BTA has since begun talks with lenders about a $300m one year deal that it hopes will raise $500m. Halyk Savings Bank is looking to raise a similar amount later this year.
Syndicated lending opportunities in eastern Europe were fitful during the second quarter.
Mol mandated BNP Paribas, Citigroup and HSBC to arrange a Eu450m deal that was increased to Eu700m — the oil and gas company matched the structure of many investment grade western European deals by attaching a pair of one year extension options to the facility's five year tenor.
But others are opting out of traditional syndications to save time and money — Telekomunikacja Polska (TPSA) in April chose 21 banks to put together a dual-currency club deal equivalent to Eu1.1bn.
Polish Oil and Gas Company (PGNiG) in mid-July chose just six lenders for its Eu900m club facility, upsetting some of the banks that in September 2003 helped at short notice to arrange a liquidity backstop for its Eu700m 2006 Eurobond.
"There are too few corporate borrowers in central and eastern Europe to go around and an absence of middle market corporate syndications to absorb the available liquidity," says Sanjay Kohli, a director of central and eastern Europe origination and structuring in Mizuho's international and trade finance department.
Even Nova Ljubljanska banka, a fixture in the loan market since 1995, eschewed a syndication this year by signing 13 lenders into a Eu540m five year club deal.
"Geographically, syndicated financing is running out of stones to turn over in eastern Europe," says David Testa, an executive director of debt origination at WestLB in London. "Banks have long been active in Russia, Kazakhstan and Ukraine and are running out of new countries to explore. Places such as Poland and Hungary are already over-banked and the new ground being covered is in going down the credit curve."
Since the start of April, three South African borrowers have returned to the syndications market to secure finer pricing and bankers agree that the market increasingly resembles that of investment grade Europe.
Paper company Sappi in April refinanced the Eu562.5m tranche of the Eu900m loan it signed in July 2001 — its new Eu600m five year facility pays a margin of 40bp over Euribor, a saving of 15bp.
Calyon and Dresdner Kleinwort Wasserstein in May signed a Eu400m loan for Sasol that refinanced the Eu375m three year deal it signed in 2003 — in the process the chemicals company was able to cut its three year funding costs from 60bp over Euribor to 32.5bp.
And South African Reserve Bank (Sarb) in July signed a $1.5bn three and five year loan through a group of 24 mandated lead arrangers. The $1bn three year tranche paid a margin of 22.5bp over Libor, well under the 47.5bp over Libor the bank paid on its $1bn three year in July last year.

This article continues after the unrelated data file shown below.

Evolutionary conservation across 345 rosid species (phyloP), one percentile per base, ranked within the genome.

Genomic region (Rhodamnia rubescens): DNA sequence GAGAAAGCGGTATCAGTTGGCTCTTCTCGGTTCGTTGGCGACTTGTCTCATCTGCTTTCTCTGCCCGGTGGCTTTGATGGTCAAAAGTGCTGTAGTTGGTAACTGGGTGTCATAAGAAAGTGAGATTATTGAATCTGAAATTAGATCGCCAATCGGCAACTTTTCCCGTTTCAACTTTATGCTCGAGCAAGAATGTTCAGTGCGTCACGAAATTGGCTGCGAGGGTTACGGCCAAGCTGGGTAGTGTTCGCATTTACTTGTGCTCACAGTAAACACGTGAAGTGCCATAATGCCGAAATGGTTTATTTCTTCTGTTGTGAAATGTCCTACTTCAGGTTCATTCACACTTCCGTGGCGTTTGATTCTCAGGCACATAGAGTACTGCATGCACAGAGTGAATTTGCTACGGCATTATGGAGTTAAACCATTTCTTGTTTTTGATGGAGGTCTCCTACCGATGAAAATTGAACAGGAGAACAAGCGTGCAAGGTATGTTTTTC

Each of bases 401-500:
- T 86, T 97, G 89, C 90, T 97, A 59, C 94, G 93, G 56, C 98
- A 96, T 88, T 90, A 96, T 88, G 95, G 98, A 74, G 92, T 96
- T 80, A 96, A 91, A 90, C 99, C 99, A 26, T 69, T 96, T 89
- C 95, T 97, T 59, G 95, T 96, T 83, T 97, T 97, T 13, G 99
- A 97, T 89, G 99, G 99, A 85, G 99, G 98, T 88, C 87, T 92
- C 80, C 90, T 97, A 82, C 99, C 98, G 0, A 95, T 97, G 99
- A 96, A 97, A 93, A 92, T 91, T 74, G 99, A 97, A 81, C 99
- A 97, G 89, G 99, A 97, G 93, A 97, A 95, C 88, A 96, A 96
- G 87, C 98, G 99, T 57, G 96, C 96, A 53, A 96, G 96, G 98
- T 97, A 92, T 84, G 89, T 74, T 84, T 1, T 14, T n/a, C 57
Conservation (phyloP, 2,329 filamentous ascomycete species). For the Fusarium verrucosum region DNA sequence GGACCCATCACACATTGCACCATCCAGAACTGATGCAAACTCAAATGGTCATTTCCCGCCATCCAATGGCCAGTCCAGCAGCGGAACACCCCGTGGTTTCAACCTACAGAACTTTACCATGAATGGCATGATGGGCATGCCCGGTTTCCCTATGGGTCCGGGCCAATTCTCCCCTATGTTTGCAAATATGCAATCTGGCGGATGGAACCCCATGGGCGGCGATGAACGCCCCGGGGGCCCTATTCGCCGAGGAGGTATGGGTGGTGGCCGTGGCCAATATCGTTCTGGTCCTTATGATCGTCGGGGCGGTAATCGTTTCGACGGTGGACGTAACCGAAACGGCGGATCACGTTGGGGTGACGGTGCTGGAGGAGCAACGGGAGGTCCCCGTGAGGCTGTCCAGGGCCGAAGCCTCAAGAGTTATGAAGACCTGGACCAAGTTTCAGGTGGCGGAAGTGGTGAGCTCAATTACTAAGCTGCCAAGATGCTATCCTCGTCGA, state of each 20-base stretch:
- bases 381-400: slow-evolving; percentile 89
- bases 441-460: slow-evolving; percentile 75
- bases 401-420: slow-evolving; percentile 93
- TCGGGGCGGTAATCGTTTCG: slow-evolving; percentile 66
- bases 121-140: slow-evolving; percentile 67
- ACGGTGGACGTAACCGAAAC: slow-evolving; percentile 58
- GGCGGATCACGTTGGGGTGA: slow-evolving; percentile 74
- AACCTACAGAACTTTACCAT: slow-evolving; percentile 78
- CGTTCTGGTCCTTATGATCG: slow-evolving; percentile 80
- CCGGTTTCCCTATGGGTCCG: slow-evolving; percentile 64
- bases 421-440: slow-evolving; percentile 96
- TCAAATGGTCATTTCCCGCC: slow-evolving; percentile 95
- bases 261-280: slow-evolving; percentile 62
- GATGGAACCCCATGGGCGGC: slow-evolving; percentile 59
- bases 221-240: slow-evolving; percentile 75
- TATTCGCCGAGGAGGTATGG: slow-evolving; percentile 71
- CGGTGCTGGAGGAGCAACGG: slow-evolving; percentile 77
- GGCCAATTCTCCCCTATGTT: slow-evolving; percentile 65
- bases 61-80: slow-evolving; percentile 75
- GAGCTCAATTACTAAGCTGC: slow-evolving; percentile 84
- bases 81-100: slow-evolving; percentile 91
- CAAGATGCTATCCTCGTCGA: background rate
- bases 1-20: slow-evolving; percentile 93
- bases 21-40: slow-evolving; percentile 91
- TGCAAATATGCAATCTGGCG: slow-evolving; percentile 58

The Middle East
First half loan volumes in the Middle East have already streaked past the $20bn mark, an increase of nearly 135% on the same period in 2004, largely driven by project financings and refinancings.
Project finance bankers have been busy all year, and since the beginning of April the ink has dried on deals for Q-Chem II, Q-Power, Qasco and Qatofin in Qatar alone.
Once the mandate for the Ras Gas II and III expansion project is awarded, discussions for Qatar Gas III financing will also get underway.
An $880m 12 year financing for Egyptian LNG's second liquefied natural gas train at Idku was completed in July, as was a $3.45bn four year bridge loan for Dolphin Energy.
"We are seeing plenty of dealflow in project finance, although the best credits are beginning to test return criteria in terms of overall pricing," says John McWall, head of loan syndications at Arab Banking Corporation in Bahrain. "It is the activity in acquisition related deals, such as for Dubai Ports Authority and Mobile Telecommunications Co, that is particularly interesting, with companies looking to expand within the Gulf Cooperation Council and beyond regional borders."
However, other areas of the market have not yet hit previous highs. "So far this year we have not seen the same financial institution volumes as in 2003 or 2004, simply because a lot of banks have already come to the market and taken care of their funding," says Raouf Jundi, head of origination for Middle East and Africa loan syndications at Bank of Tokyo-Mitsubishi.